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[SEAOC] Re: Inspection[Subject Prev][Subject Next][Thread Prev][Thread Next]
- To: seaoc(--nospam--at)power.net
- Subject: [SEAOC] Re: Inspection
- From: chrisw(--nospam--at)skypoint.com (Christopher Wright)
- Date: Sun, 9 Jun 1996 12:04:12 -0600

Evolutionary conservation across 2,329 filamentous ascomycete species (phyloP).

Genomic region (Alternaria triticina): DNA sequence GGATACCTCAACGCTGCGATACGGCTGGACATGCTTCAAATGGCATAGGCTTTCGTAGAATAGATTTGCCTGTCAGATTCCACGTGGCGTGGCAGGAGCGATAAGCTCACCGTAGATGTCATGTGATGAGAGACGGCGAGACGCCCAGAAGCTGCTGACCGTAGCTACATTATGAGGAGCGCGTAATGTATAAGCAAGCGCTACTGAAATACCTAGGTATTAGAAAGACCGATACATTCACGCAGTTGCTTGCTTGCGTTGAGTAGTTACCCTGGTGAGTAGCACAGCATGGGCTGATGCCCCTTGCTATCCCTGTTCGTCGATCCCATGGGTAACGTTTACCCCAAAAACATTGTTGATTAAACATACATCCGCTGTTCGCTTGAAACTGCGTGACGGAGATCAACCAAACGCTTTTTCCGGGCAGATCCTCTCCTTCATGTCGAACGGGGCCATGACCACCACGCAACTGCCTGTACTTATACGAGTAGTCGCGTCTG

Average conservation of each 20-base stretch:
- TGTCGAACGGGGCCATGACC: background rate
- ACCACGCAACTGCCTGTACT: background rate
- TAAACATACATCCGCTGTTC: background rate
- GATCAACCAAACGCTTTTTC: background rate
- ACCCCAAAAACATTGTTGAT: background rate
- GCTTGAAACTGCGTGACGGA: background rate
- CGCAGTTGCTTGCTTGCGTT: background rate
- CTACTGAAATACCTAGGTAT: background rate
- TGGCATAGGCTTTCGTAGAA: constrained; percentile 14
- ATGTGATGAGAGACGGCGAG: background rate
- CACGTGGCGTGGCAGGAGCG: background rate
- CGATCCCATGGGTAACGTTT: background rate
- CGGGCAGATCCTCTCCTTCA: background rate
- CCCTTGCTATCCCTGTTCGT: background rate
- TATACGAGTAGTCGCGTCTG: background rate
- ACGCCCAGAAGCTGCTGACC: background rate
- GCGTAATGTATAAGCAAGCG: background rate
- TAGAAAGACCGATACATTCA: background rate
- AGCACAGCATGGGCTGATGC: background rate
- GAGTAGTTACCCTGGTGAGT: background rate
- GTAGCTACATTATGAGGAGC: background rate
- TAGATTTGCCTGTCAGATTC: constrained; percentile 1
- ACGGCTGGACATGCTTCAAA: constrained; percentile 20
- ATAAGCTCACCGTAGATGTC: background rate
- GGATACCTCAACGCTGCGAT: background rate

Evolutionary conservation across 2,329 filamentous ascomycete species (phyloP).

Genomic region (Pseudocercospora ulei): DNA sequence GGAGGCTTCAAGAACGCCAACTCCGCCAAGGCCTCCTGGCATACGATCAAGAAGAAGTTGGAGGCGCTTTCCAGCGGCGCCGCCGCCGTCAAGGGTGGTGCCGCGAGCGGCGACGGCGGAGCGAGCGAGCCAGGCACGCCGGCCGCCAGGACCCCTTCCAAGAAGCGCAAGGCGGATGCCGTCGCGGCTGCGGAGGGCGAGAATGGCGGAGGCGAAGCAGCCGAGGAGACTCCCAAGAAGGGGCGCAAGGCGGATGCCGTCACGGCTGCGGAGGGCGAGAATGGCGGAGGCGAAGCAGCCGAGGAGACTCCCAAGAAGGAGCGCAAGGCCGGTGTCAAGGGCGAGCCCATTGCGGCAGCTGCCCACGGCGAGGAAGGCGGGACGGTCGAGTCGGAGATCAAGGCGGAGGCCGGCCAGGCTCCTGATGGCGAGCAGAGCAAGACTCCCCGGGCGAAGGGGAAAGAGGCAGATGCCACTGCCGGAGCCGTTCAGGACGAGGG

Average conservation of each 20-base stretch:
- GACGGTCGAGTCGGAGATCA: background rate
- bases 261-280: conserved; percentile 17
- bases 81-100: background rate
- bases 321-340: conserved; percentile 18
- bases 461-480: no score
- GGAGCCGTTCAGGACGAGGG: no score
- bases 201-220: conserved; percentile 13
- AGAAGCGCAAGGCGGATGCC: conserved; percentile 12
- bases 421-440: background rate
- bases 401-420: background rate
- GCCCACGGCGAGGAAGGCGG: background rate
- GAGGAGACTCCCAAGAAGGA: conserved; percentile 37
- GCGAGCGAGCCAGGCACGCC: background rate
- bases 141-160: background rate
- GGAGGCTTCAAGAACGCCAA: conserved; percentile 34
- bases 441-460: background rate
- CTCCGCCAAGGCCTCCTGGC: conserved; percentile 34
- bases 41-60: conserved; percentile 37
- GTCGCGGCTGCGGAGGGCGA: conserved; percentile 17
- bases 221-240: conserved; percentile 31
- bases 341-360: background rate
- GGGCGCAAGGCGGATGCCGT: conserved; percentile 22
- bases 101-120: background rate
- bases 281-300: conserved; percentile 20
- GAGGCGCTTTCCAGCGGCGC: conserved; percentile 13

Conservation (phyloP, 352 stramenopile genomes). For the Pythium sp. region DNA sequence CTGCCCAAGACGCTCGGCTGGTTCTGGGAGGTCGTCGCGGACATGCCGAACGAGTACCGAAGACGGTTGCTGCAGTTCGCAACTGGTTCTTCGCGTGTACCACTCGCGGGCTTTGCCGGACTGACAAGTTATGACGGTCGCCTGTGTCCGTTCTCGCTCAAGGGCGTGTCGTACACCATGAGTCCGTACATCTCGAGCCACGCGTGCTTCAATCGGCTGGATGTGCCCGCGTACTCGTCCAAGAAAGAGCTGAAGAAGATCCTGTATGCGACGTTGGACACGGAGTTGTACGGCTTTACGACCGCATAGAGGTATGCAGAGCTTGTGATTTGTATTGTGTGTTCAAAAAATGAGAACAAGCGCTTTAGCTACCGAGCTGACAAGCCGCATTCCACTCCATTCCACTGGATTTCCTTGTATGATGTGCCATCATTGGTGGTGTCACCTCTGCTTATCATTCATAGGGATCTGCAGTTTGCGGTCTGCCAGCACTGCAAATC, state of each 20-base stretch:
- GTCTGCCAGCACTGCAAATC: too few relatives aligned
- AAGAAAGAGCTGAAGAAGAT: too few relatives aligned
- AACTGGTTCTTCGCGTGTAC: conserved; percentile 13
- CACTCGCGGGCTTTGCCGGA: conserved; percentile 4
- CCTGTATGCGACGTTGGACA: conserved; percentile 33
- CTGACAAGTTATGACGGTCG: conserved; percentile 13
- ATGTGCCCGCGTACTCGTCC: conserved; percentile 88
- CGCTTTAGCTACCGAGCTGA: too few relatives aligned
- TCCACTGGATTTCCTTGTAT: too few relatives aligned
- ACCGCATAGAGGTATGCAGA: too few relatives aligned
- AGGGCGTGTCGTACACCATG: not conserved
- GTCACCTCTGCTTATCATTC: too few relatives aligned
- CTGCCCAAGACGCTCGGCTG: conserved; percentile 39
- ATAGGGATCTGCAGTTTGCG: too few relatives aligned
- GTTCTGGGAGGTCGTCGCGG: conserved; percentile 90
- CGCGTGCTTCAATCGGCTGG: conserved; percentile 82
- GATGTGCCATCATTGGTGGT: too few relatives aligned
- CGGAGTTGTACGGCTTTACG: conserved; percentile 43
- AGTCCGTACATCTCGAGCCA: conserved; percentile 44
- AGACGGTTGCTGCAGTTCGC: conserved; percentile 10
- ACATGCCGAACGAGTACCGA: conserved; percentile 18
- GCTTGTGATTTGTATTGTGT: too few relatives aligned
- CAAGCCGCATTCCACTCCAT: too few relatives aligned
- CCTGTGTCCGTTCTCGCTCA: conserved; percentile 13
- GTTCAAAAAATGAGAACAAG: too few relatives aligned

>Engineer can not always inspect every building he designs. >Inspectors should stop working for contractors. I've been following this thread from the outside, since I don't do buildings. I do work with pressure vessels and that industry has adopted third party inspection. The Authorized Inspector is paid by an inspection agency, usually an insuror, which has been retained by the manufacturer as a condition of compliance with the ASME Code. The AI is specially trained for the work and a member of the National Board of Pressure Vessel Inspectors. He has the final say on whether a vessel can be stamped. I've worked with AI's off and on for about 30 years. We've had some disagreements on how the pressure vessel codes should be interpreted, but nothing that couldn't be worked out. Looks to me like the construction industry should adopt something of the sort. For its cultural value, the pressure vessel codes work in a sort of tripartite fashion, betweem the ASME, manufacturers and inspection agencies. The ASME publishes the Code, which is a joint effort of all interested parties who have technical expertise to offer. There's some log rolling, but the individual biases pretty much cancel. Manufacturers agree to comply with the Code subject to examination and inspection, including quality audits by the inspection agency. The inspection agency and the Manufacturer jointly are responsible for Code compliance. For good measure, most states have laws regulating pressure vessel placement; these usually are written so that Code compliance makes the most sense. Christopher Wright P.E. |"They couldn't hit an elephant from chrisw(--nospam--at)skypoint.com | this dist--" (last words of Gen. Voice phone (612)933-6182 | John Sedgwick, Spotsylvania 1864) ...
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